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Huntsman's 'Ticket To Ride' Ends In South Carolina

STEVE INSKEEP, HOST:

It's MORNING EDITION, from NPR News. Good morning. I'm Steve Inskeep. Renee Montagne is back after some time off. Renee, welcome back.

RENEE MONTAGNE, HOST:

Oh, well, thanks. Glad to be back, Steve.

INSKEEP: And you're back just in time for the South Carolina primary. Welcome.

MONTAGNE: And just in time for some changes in that race. Conservative voters remain split, as many know, between several candidates. But one of those contenders got quite a boost over the weekend. Evangelical leaders met and endorsed former Pennsylvania Senator Rick Santorum.

INSKEEP: And we'll hear more about that in a moment. First, Mitt Romney scores an endorsement today from one of his former rivals: Jon Huntsman, who's dropping out of the race.

He's making that announcement today, we're expecting. The former Utah governor put much of his campaign resources into New Hampshire - in fact, virtually all, but he finished third. NPR's Tamara Keith reports on the man who tried not to run as a typical candidate.

TAMARA KEITH, BYLINE: Of all leading GOP hopefuls, Huntsman is the only one who never even briefly surged to second place. He peaked in New Hampshire, where he had spent almost all of his time, for months. He even appeared on "Saturday Night Live" to joke about his apparent obsession with the Granite State.

(SOUNDBITE OF TV SHOW, "SATURDAY NIGHT LIVE")

(SOUNDBITE OF LAUGHTER)

(SOUNDBITE OF TV SHOW, "SATURDAY NIGHT LIVE")

KEITH: But all that campaigning didn't exactly pay off on primary night.

: I'd say third place is a ticket to ride, ladies and gentlemen.

(SOUNDBITE OF CHEERING AND APPLAUSE)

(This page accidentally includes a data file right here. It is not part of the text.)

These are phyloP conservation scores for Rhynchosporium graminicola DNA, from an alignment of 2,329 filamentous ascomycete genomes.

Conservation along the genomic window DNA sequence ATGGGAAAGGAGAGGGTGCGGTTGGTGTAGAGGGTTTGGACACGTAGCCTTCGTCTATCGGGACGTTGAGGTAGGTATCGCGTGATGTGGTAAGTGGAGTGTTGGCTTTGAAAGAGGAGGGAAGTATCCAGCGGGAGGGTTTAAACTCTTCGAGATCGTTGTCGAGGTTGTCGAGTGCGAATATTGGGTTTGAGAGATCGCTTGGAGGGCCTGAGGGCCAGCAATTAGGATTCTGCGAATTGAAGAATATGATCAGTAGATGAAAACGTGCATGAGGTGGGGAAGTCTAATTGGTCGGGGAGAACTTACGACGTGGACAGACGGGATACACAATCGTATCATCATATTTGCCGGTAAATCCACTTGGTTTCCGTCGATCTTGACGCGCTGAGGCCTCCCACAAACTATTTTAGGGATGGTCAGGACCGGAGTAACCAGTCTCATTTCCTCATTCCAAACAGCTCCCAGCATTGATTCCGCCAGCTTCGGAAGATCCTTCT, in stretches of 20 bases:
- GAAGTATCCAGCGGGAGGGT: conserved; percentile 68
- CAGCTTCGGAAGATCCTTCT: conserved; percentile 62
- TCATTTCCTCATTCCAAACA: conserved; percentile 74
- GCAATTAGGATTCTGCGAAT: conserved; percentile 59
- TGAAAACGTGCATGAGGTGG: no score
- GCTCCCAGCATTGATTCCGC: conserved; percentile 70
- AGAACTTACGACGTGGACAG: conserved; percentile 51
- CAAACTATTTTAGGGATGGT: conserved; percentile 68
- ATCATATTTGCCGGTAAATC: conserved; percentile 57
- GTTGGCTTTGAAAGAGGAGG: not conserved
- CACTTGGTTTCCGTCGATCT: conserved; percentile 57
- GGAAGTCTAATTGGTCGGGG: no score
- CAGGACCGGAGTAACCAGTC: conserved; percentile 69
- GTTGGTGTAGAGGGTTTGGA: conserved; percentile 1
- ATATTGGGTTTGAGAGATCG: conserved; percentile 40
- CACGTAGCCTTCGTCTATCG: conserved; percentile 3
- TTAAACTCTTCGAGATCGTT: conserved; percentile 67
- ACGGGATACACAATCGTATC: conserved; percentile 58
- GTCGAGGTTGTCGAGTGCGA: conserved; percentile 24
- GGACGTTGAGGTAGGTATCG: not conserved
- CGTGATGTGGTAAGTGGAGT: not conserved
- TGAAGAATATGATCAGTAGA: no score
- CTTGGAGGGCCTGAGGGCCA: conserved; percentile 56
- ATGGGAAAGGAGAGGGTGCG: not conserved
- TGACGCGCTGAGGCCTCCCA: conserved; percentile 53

: Hello, South Carolina.

(SOUNDBITE OF CHEERING AND APPLAUSE)

KEITH: As we now know, South Carolina is where Huntsman's ride ends.

(SOUNDBITE OF MUSIC)

KEITH: It all started back in June, with a series of Web videos showing the candidate riding a dirt bike through the Utah desert, with this slightly twangy music in the background. In white lettering on the screen of the last video, it said: Tomorrow, the candidate for president who rides motocross to relax. From there, Republican political consultant Rob Stutzman says Huntsman's messaging didn't really improve.

ROB STUTZMAN: I think he'll be remembered as that nice, interesting, smart guy that never had anything to say, other than elect me because I can be more civil, which is not exactly the winning message in a Republican presidential primary.

KEITH: Stutzman says GOP primary voters are angry at the president, and Huntsman didn't give them any red meat. In fact, Huntsman had just come off a stint as ambassador to China. He had been a part of the Obama administration. And then there were the ever-important debates.

STUTZMAN: His debate performances were uneven. At times, he gave very interesting, insightful answers, and then at times, he seemed to be telling inside jokes.

KEITH: Here are just a couple of examples. First, from the Bloomberg debate in October.

(SOUNDBITE OF DEBATE)

(SOUNDBITE OF LAUGHTER)

KEITH: And this CNN debate in September.

(SOUNDBITE OF DEBATE)

KEITH: Yes, that was a reference to the grunge band Nirvana and its song "All Apologies." Barely anyone got it that night, either. At other moments in the debates, Huntsman made comments that seemed targeted more at moderates and Democrats than the primary voters he would need to win the nomination.

This is him at a Politico NBC News debate in September.

(SOUNDBITE OF DEBATE)

KEITH: Unfortunately for Huntsman, arguments like that never helped him gain traction with the people who were actually voting.

Tamara Keith, NPR News. Transcript provided by NPR, Copyright NPR.

Tamara Keith has been a White House correspondent for NPR since 2014 and co-hosts the NPR Politics Podcast, the top political news podcast in America. Keith has chronicled the Trump administration from day one, putting this unorthodox presidency in context for NPR listeners, from early morning tweets to executive orders and investigations. She covered the final two years of the Obama presidency, and during the 2016 presidential campaign she was assigned to cover Hillary Clinton. In 2018, Keith was elected to serve on the board of the White House Correspondents' Association.
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